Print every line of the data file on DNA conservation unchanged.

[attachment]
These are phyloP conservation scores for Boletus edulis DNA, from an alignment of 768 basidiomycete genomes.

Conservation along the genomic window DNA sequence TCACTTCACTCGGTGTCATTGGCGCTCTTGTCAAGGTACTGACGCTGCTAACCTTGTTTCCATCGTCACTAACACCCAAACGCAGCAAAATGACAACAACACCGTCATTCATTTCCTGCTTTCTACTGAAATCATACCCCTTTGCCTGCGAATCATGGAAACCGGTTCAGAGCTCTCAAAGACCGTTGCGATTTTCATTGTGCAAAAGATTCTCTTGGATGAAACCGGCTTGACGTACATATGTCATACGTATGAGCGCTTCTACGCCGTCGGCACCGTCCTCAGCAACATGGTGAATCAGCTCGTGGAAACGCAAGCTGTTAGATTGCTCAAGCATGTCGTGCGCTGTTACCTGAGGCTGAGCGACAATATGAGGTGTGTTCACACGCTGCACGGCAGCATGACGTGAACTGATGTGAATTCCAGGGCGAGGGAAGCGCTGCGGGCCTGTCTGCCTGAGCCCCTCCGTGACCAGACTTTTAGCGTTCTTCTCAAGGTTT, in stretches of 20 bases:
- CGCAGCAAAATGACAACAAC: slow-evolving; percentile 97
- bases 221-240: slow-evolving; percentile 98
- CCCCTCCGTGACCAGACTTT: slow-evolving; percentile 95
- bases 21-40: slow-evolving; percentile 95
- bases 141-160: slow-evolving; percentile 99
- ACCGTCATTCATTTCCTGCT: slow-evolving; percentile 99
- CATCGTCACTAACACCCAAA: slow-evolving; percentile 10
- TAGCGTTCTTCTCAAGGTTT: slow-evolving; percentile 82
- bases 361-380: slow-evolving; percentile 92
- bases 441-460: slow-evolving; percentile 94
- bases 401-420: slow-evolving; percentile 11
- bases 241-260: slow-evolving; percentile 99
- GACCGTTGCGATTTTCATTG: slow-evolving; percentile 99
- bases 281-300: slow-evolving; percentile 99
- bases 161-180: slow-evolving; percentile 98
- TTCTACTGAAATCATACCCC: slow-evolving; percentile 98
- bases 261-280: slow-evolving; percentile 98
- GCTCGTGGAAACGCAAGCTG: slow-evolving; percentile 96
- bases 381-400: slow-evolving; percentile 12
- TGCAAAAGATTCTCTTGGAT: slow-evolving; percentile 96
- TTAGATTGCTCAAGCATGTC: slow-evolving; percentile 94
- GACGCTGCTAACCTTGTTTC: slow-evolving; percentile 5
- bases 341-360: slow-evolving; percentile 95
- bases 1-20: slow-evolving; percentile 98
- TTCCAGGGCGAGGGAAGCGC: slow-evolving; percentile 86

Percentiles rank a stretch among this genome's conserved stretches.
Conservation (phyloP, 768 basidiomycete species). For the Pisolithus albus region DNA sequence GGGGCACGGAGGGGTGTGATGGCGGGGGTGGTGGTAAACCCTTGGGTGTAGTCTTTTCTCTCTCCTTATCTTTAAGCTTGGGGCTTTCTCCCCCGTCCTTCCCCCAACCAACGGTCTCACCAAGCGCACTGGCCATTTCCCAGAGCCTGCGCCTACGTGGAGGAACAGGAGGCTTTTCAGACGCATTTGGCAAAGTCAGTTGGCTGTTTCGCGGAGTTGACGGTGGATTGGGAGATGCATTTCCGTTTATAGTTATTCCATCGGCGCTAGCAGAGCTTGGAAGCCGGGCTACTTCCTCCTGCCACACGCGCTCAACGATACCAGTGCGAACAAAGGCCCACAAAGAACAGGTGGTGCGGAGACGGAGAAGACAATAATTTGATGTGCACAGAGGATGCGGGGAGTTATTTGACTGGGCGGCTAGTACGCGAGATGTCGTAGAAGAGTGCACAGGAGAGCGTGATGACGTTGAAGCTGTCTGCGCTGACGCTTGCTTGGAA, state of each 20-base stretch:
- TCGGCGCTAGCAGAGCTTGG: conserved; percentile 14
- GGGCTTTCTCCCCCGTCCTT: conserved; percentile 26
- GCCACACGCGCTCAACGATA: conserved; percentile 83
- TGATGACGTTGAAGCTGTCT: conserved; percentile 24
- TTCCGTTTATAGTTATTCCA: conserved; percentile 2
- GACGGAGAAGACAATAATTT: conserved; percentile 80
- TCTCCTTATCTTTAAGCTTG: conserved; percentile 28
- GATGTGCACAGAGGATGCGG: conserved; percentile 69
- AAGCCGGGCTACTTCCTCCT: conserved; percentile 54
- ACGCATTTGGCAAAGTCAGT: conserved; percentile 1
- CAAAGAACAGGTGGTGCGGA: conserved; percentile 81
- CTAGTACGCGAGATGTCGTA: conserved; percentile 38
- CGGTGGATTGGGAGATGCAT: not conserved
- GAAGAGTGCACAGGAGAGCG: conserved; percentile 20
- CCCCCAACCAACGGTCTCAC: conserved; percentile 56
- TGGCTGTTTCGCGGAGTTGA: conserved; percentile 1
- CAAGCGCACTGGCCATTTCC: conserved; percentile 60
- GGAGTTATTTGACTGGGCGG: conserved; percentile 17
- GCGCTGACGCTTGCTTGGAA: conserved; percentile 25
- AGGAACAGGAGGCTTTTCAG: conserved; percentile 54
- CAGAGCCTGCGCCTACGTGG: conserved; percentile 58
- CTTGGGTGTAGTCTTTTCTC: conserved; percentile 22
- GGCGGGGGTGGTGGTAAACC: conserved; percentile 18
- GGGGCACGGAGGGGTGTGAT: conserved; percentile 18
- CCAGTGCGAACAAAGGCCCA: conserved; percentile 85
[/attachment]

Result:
These are phyloP conservation scores for Boletus edulis DNA, from an alignment of 768 basidiomycete genomes.

Conservation along the genomic window DNA sequence TCACTTCACTCGGTGTCATTGGCGCTCTTGTCAAGGTACTGACGCTGCTAACCTTGTTTCCATCGTCACTAACACCCAAACGCAGCAAAATGACAACAACACCGTCATTCATTTCCTGCTTTCTACTGAAATCATACCCCTTTGCCTGCGAATCATGGAAACCGGTTCAGAGCTCTCAAAGACCGTTGCGATTTTCATTGTGCAAAAGATTCTCTTGGATGAAACCGGCTTGACGTACATATGTCATACGTATGAGCGCTTCTACGCCGTCGGCACCGTCCTCAGCAACATGGTGAATCAGCTCGTGGAAACGCAAGCTGTTAGATTGCTCAAGCATGTCGTGCGCTGTTACCTGAGGCTGAGCGACAATATGAGGTGTGTTCACACGCTGCACGGCAGCATGACGTGAACTGATGTGAATTCCAGGGCGAGGGAAGCGCTGCGGGCCTGTCTGCCTGAGCCCCTCCGTGACCAGACTTTTAGCGTTCTTCTCAAGGTTT, in stretches of 20 bases:
- CGCAGCAAAATGACAACAAC: slow-evolving; percentile 97
- bases 221-240: slow-evolving; percentile 98
- CCCCTCCGTGACCAGACTTT: slow-evolving; percentile 95
- bases 21-40: slow-evolving; percentile 95
- bases 141-160: slow-evolving; percentile 99
- ACCGTCATTCATTTCCTGCT: slow-evolving; percentile 99
- CATCGTCACTAACACCCAAA: slow-evolving; percentile 10
- TAGCGTTCTTCTCAAGGTTT: slow-evolving; percentile 82
- bases 361-380: slow-evolving; percentile 92
- bases 441-460: slow-evolving; percentile 94
- bases 401-420: slow-evolving; percentile 11
- bases 241-260: slow-evolving; percentile 99
- GACCGTTGCGATTTTCATTG: slow-evolving; percentile 99
- bases 281-300: slow-evolving; percentile 99
- bases 161-180: slow-evolving; percentile 98
- TTCTACTGAAATCATACCCC: slow-evolving; percentile 98
- bases 261-280: slow-evolving; percentile 98
- GCTCGTGGAAACGCAAGCTG: slow-evolving; percentile 96
- bases 381-400: slow-evolving; percentile 12
- TGCAAAAGATTCTCTTGGAT: slow-evolving; percentile 96
- TTAGATTGCTCAAGCATGTC: slow-evolving; percentile 94
- GACGCTGCTAACCTTGTTTC: slow-evolving; percentile 5
- bases 341-360: slow-evolving; percentile 95
- bases 1-20: slow-evolving; percentile 98
- TTCCAGGGCGAGGGAAGCGC: slow-evolving; percentile 86

Percentiles rank a stretch among this genome's conserved stretches.
Conservation (phyloP, 768 basidiomycete species). For the Pisolithus albus region DNA sequence GGGGCACGGAGGGGTGTGATGGCGGGGGTGGTGGTAAACCCTTGGGTGTAGTCTTTTCTCTCTCCTTATCTTTAAGCTTGGGGCTTTCTCCCCCGTCCTTCCCCCAACCAACGGTCTCACCAAGCGCACTGGCCATTTCCCAGAGCCTGCGCCTACGTGGAGGAACAGGAGGCTTTTCAGACGCATTTGGCAAAGTCAGTTGGCTGTTTCGCGGAGTTGACGGTGGATTGGGAGATGCATTTCCGTTTATAGTTATTCCATCGGCGCTAGCAGAGCTTGGAAGCCGGGCTACTTCCTCCTGCCACACGCGCTCAACGATACCAGTGCGAACAAAGGCCCACAAAGAACAGGTGGTGCGGAGACGGAGAAGACAATAATTTGATGTGCACAGAGGATGCGGGGAGTTATTTGACTGGGCGGCTAGTACGCGAGATGTCGTAGAAGAGTGCACAGGAGAGCGTGATGACGTTGAAGCTGTCTGCGCTGACGCTTGCTTGGAA, state of each 20-base stretch:
- TCGGCGCTAGCAGAGCTTGG: conserved; percentile 14
- GGGCTTTCTCCCCCGTCCTT: conserved; percentile 26
- GCCACACGCGCTCAACGATA: conserved; percentile 83
- TGATGACGTTGAAGCTGTCT: conserved; percentile 24
- TTCCGTTTATAGTTATTCCA: conserved; percentile 2
- GACGGAGAAGACAATAATTT: conserved; percentile 80
- TCTCCTTATCTTTAAGCTTG: conserved; percentile 28
- GATGTGCACAGAGGATGCGG: conserved; percentile 69
- AAGCCGGGCTACTTCCTCCT: conserved; percentile 54
- ACGCATTTGGCAAAGTCAGT: conserved; percentile 1
- CAAAGAACAGGTGGTGCGGA: conserved; percentile 81
- CTAGTACGCGAGATGTCGTA: conserved; percentile 38
- CGGTGGATTGGGAGATGCAT: not conserved
- GAAGAGTGCACAGGAGAGCG: conserved; percentile 20
- CCCCCAACCAACGGTCTCAC: conserved; percentile 56
- TGGCTGTTTCGCGGAGTTGA: conserved; percentile 1
- CAAGCGCACTGGCCATTTCC: conserved; percentile 60
- GGAGTTATTTGACTGGGCGG: conserved; percentile 17
- GCGCTGACGCTTGCTTGGAA: conserved; percentile 25
- AGGAACAGGAGGCTTTTCAG: conserved; percentile 54
- CAGAGCCTGCGCCTACGTGG: conserved; percentile 58
- CTTGGGTGTAGTCTTTTCTC: conserved; percentile 22
- GGCGGGGGTGGTGGTAAACC: conserved; percentile 18
- GGGGCACGGAGGGGTGTGAT: conserved; percentile 18
- CCAGTGCGAACAAAGGCCCA: conserved; percentile 85